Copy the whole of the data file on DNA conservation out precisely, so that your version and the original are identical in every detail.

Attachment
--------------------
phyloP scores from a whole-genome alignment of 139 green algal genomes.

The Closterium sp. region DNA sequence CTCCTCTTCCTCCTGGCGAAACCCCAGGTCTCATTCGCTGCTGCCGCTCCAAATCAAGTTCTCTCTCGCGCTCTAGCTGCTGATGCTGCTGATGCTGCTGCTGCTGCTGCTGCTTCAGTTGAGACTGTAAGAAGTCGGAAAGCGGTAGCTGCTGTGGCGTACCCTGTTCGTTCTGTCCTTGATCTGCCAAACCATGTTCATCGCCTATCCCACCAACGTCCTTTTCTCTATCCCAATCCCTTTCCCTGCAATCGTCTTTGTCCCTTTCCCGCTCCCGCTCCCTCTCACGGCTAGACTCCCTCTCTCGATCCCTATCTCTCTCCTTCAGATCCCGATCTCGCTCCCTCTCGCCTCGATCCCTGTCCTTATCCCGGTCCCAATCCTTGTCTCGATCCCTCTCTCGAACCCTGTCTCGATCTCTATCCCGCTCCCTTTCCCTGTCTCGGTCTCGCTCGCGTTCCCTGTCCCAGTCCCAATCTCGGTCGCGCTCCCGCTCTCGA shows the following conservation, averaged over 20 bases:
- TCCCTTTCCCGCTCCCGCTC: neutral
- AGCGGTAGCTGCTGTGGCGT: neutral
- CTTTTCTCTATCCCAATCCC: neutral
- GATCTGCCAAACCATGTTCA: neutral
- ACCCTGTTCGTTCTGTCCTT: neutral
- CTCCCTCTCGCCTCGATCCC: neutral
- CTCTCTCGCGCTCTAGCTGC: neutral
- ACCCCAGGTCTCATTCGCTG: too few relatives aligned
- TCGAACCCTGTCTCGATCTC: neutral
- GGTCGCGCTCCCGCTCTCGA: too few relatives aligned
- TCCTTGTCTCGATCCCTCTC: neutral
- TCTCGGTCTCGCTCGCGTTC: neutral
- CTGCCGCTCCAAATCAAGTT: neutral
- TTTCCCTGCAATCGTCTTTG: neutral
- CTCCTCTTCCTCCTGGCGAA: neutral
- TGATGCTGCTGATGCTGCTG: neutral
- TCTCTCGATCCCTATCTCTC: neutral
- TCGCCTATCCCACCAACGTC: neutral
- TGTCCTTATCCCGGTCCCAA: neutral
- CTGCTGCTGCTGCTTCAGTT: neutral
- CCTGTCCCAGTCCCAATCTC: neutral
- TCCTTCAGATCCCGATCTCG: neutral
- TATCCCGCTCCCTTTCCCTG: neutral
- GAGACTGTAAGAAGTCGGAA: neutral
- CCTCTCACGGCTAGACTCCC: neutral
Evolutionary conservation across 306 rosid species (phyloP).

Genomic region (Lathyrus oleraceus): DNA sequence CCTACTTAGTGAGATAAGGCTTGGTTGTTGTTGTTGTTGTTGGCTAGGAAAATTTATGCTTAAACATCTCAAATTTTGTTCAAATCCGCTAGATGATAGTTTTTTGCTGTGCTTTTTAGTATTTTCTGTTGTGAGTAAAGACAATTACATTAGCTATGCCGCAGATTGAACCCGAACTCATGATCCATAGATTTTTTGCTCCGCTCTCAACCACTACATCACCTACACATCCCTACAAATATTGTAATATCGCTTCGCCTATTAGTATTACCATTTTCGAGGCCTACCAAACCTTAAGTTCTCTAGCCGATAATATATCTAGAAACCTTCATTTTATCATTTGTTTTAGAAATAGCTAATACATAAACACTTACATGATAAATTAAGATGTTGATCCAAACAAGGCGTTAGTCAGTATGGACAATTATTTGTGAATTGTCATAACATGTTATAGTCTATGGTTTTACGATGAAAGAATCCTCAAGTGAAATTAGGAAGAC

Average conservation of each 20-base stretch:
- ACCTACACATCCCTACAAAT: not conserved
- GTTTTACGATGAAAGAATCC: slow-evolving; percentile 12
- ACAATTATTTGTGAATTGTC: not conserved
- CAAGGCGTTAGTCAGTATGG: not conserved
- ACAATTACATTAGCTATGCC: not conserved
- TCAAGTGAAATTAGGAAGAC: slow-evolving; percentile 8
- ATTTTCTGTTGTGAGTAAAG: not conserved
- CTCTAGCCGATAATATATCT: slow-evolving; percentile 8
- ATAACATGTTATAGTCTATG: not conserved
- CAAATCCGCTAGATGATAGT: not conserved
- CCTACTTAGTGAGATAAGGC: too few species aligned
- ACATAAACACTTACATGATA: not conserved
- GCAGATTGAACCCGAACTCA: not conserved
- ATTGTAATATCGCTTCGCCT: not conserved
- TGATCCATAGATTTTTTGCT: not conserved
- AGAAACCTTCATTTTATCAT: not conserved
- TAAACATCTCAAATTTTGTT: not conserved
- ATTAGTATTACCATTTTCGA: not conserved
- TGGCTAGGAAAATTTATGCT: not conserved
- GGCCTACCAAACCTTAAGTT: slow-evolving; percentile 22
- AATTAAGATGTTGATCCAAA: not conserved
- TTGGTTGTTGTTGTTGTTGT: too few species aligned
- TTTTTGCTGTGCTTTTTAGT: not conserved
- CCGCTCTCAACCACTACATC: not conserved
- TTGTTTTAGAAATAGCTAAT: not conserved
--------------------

phyloP scores from a whole-genome alignment of 139 green algal genomes.

The Closterium sp. region DNA sequence CTCCTCTTCCTCCTGGCGAAACCCCAGGTCTCATTCGCTGCTGCCGCTCCAAATCAAGTTCTCTCTCGCGCTCTAGCTGCTGATGCTGCTGATGCTGCTGCTGCTGCTGCTGCTTCAGTTGAGACTGTAAGAAGTCGGAAAGCGGTAGCTGCTGTGGCGTACCCTGTTCGTTCTGTCCTTGATCTGCCAAACCATGTTCATCGCCTATCCCACCAACGTCCTTTTCTCTATCCCAATCCCTTTCCCTGCAATCGTCTTTGTCCCTTTCCCGCTCCCGCTCCCTCTCACGGCTAGACTCCCTCTCTCGATCCCTATCTCTCTCCTTCAGATCCCGATCTCGCTCCCTCTCGCCTCGATCCCTGTCCTTATCCCGGTCCCAATCCTTGTCTCGATCCCTCTCTCGAACCCTGTCTCGATCTCTATCCCGCTCCCTTTCCCTGTCTCGGTCTCGCTCGCGTTCCCTGTCCCAGTCCCAATCTCGGTCGCGCTCCCGCTCTCGA shows the following conservation, averaged over 20 bases:
- TCCCTTTCCCGCTCCCGCTC: neutral
- AGCGGTAGCTGCTGTGGCGT: neutral
- CTTTTCTCTATCCCAATCCC: neutral
- GATCTGCCAAACCATGTTCA: neutral
- ACCCTGTTCGTTCTGTCCTT: neutral
- CTCCCTCTCGCCTCGATCCC: neutral
- CTCTCTCGCGCTCTAGCTGC: neutral
- ACCCCAGGTCTCATTCGCTG: too few relatives aligned
- TCGAACCCTGTCTCGATCTC: neutral
- GGTCGCGCTCCCGCTCTCGA: too few relatives aligned
- TCCTTGTCTCGATCCCTCTC: neutral
- TCTCGGTCTCGCTCGCGTTC: neutral
- CTGCCGCTCCAAATCAAGTT: neutral
- TTTCCCTGCAATCGTCTTTG: neutral
- CTCCTCTTCCTCCTGGCGAA: neutral
- TGATGCTGCTGATGCTGCTG: neutral
- TCTCTCGATCCCTATCTCTC: neutral
- TCGCCTATCCCACCAACGTC: neutral
- TGTCCTTATCCCGGTCCCAA: neutral
- CTGCTGCTGCTGCTTCAGTT: neutral
- CCTGTCCCAGTCCCAATCTC: neutral
- TCCTTCAGATCCCGATCTCG: neutral
- TATCCCGCTCCCTTTCCCTG: neutral
- GAGACTGTAAGAAGTCGGAA: neutral
- CCTCTCACGGCTAGACTCCC: neutral
Evolutionary conservation across 306 rosid species (phyloP).

Genomic region (Lathyrus oleraceus): DNA sequence CCTACTTAGTGAGATAAGGCTTGGTTGTTGTTGTTGTTGTTGGCTAGGAAAATTTATGCTTAAACATCTCAAATTTTGTTCAAATCCGCTAGATGATAGTTTTTTGCTGTGCTTTTTAGTATTTTCTGTTGTGAGTAAAGACAATTACATTAGCTATGCCGCAGATTGAACCCGAACTCATGATCCATAGATTTTTTGCTCCGCTCTCAACCACTACATCACCTACACATCCCTACAAATATTGTAATATCGCTTCGCCTATTAGTATTACCATTTTCGAGGCCTACCAAACCTTAAGTTCTCTAGCCGATAATATATCTAGAAACCTTCATTTTATCATTTGTTTTAGAAATAGCTAATACATAAACACTTACATGATAAATTAAGATGTTGATCCAAACAAGGCGTTAGTCAGTATGGACAATTATTTGTGAATTGTCATAACATGTTATAGTCTATGGTTTTACGATGAAAGAATCCTCAAGTGAAATTAGGAAGAC

Average conservation of each 20-base stretch:
- ACCTACACATCCCTACAAAT: not conserved
- GTTTTACGATGAAAGAATCC: slow-evolving; percentile 12
- ACAATTATTTGTGAATTGTC: not conserved
- CAAGGCGTTAGTCAGTATGG: not conserved
- ACAATTACATTAGCTATGCC: not conserved
- TCAAGTGAAATTAGGAAGAC: slow-evolving; percentile 8
- ATTTTCTGTTGTGAGTAAAG: not conserved
- CTCTAGCCGATAATATATCT: slow-evolving; percentile 8
- ATAACATGTTATAGTCTATG: not conserved
- CAAATCCGCTAGATGATAGT: not conserved
- CCTACTTAGTGAGATAAGGC: too few species aligned
- ACATAAACACTTACATGATA: not conserved
- GCAGATTGAACCCGAACTCA: not conserved
- ATTGTAATATCGCTTCGCCT: not conserved
- TGATCCATAGATTTTTTGCT: not conserved
- AGAAACCTTCATTTTATCAT: not conserved
- TAAACATCTCAAATTTTGTT: not conserved
- ATTAGTATTACCATTTTCGA: not conserved
- TGGCTAGGAAAATTTATGCT: not conserved
- GGCCTACCAAACCTTAAGTT: slow-evolving; percentile 22
- AATTAAGATGTTGATCCAAA: not conserved
- TTGGTTGTTGTTGTTGTTGT: too few species aligned
- TTTTTGCTGTGCTTTTTAGT: not conserved
- CCGCTCTCAACCACTACATC: not conserved
- TTGTTTTAGAAATAGCTAAT: not conserved